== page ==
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I am currently working on an iOS project called Old Frank that I have been trying to follow a MVC design pattern.

The gist of it is.

GameObjects(model) <- Scene(controller) -> Sprites "SpriteKit" (View)

Now if I understand MVC correctly you can't use a lot of the features that SpriteKit has to offer if you want to follow MVC. For instance any SKAction, collision detection, etc.

Isn't it up to the model where game objects are located and how they should react when touching other objects? Isn't it up to the model to determine location over time?

Are there any parts of SpriteKit that would be considered okayto use as the "view" in MVC other than rendering?

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  • \$\begingroup\$ “I have been trying to follow a MVC design pattern” — why? \$\endgroup\$ – Paul D. Waite Mar 18 '15 at 19:04
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    \$\begingroup\$ @PaulD.Waite I like the idea of keeping my model separate. This in theory makes it easier to port or recreate on another platform. It also makes it a ton easier to manage persistence which has been the biggest reason so far. \$\endgroup\$ – Skyler Lauren Mar 18 '15 at 21:09
  • \$\begingroup\$ Gotcha. To achieve the persistence goal, the memento pattern might be more applicable than MVC. Your sprites might be the originator, and they’d have responsibility for producing a save-able representation of their state, and restoring themselves from that representation later. Your scene controller might be the thing that requests the representation from them. \$\endgroup\$ – Paul D. Waite Mar 18 '15 at 22:41
  • \$\begingroup\$ That might also result in your save games being useable on another platform, although I suspect that’s about as far as you can go in terms of port-ability when working with a Mac/iOS-only framework like SpriteKit. \$\endgroup\$ – Paul D. Waite Mar 18 '15 at 22:43
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    \$\begingroup\$ @PaulD.Waite thank you for your comments I will look into memento pattern as another pattern to consider in the future. The two questions are about the same project yes but are unrelated. Surprised to see the other one got migrated over to stackoverflow and will look into his answer some more later tonight =) \$\endgroup\$ – Skyler Lauren Mar 18 '15 at 22:57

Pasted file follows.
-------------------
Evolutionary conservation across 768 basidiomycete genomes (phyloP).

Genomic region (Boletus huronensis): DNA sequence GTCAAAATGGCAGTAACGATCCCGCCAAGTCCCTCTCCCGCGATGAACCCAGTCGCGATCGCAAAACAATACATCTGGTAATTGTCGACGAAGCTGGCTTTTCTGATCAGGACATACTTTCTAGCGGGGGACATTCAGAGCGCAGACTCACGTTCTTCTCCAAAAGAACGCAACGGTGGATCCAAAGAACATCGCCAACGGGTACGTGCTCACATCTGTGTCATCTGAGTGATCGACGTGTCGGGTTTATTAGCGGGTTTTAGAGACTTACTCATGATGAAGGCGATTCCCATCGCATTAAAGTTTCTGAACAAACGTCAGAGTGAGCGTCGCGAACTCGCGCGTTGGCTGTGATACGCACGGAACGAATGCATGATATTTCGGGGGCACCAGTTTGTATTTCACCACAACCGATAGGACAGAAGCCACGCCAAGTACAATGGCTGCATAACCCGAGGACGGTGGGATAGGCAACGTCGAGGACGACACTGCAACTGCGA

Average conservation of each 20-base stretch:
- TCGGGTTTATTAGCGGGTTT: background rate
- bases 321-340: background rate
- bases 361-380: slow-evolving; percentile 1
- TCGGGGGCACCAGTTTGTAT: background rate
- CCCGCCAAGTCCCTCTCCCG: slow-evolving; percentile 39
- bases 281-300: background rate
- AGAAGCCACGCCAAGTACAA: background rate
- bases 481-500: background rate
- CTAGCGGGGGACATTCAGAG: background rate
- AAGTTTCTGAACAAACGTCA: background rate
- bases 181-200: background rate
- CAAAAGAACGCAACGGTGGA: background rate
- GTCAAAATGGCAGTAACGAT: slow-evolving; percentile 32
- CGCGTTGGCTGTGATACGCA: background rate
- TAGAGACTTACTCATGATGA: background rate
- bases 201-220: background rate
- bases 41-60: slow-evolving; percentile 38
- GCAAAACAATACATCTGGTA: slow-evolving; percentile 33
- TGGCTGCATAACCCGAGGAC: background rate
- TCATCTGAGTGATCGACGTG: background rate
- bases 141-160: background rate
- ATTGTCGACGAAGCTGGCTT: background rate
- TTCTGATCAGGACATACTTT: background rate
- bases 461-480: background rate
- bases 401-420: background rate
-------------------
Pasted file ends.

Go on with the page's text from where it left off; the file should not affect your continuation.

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Your question is a good one. I've had exactly the same question regarding SpriteKit and have been very confused about the lack of information on the web about this. SpriteKit seems to encourage you to put all of your Model-View-Controller code into the same class (your SKScene subclass), which is really confusing to me. How would you ever build a game of any complexity using that technique? Combining game state (score, numLives, etc), with controller code like touchesBegan/Ended, and view rendering all in the same class gets really hard to manage beyond the simplest of games.

I agree that using the memento pattern to help with persistence is a good idea, but I also think moving to a MVC design could be beneficial. I am currently moving my game into an MVC architecture. My current approach is to have my model (game objects) manage the physicsBodies, the SKScene subclass act as the controller, and a separate class to act as the view to configure and render the visual aspects of SKNodes in the scene. I'm only part way through the process, so can't say for sure if this will be a good design, but it seems like it will be far better than have a 10,000 line subclass of SKScene.

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  • \$\begingroup\$ Thank you for your answer/comment. Sounds like you feel that using the features of SpriteKit doesn't follow MVC design patter either. Feel free to email me skyler@skymistdevelopment.com if you have question about how "I" am using MVC or want to go more into detail how "you" are using MVC with SpriteKit =) \$\endgroup\$ – Skyler Lauren Mar 23 '15 at 12:30
  • \$\begingroup\$ There's nothing forcing you to put most of your code in the SKScene class. In fact, I find when using SpriteKit, most of the logic falls to the Nodes far more naturally than the Scene, since the Nodes are the brunt of SpriteKit. The Scene is little more than the "Controller" to handle updating and input for your Node tree. Though the "MVC" model still doesn't match SpriteKit, as the Nodes tend to be the "M" and the "V". \$\endgroup\$ – Attackfarm Apr 16 '15 at 7:48
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In simple terms a common design in SpriteKit games is scenes, layers, nodes and child nodes.

You might make each part into a discrete class that encapsulates all of the parts, properties and methods.

For example a Background class that has layered images, particles, various properties like the speed each layer should move and public methods to start and stop scrolling the background.

In this design you assemble these discrete classes that do their own work into the Scene which mostly handles running update:, physics, touch events etc.

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